More effective is the second half of the movie, which plays as a suburban thriller built on Kat’s suspicions that something nasty may indeed have befallen her mother. From Scieziesciez’s disclosure that her dad isn’t the emotionally withdrawn person he seems to be, to Beth and Mickey’s confirmation of the same, and finally to Phil’s confession that her dad knows exactly what happened to her mother, Araki builds a quietly unsettling atmosphere which leads of course to the revelation of just what had befallen Eve that fateful day three years ago. By this time, Araki forgoes the character beats of the earlier half of the movie, and focuses instead on the mystery that lies at the heart of Kat’s titular dreams.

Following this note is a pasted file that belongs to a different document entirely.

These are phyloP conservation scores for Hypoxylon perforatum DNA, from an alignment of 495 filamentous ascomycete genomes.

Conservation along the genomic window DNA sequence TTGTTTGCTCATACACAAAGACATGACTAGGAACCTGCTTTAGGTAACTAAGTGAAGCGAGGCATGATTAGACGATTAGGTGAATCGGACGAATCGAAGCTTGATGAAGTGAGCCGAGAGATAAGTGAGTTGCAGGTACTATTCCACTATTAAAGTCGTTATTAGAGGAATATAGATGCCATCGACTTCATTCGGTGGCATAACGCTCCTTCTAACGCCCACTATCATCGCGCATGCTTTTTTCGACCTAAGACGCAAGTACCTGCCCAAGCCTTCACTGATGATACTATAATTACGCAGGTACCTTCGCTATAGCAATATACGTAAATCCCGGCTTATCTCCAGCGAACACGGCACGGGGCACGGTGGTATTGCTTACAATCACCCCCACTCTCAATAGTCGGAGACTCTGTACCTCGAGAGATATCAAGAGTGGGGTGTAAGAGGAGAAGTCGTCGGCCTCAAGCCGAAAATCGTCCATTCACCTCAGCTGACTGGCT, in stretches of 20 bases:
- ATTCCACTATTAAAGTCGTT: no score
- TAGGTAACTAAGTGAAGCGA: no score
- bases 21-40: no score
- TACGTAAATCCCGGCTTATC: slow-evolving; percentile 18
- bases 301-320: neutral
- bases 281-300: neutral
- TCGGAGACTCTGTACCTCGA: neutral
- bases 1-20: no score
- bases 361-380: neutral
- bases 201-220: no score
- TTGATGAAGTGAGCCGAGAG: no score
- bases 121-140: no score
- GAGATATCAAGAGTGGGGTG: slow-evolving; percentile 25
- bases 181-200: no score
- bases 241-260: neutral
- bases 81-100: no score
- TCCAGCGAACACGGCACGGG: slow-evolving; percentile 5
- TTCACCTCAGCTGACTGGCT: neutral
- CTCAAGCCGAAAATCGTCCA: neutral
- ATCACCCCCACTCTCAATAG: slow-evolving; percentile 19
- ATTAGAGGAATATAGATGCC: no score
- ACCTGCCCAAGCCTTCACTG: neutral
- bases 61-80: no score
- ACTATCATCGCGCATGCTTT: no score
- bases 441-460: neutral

And through the tonal shifts, the one actress that holds your attention is Woodley herself. Perhaps her most daring performance yet, Woodley goes nude for a couple of scenes meant to demonstrate her character’s blooming sexuality, but even without the show of skin, she is compelling to watch as she vacillates between anger, apathy, rebelliousness and insecurity. Though Araki’s script fumbles the characterisation at some points, her performance never loses the clarity that one has come to expect from the intelligent and sexy actress who first burst into the scene with equal alacrity in ‘The Descendants’.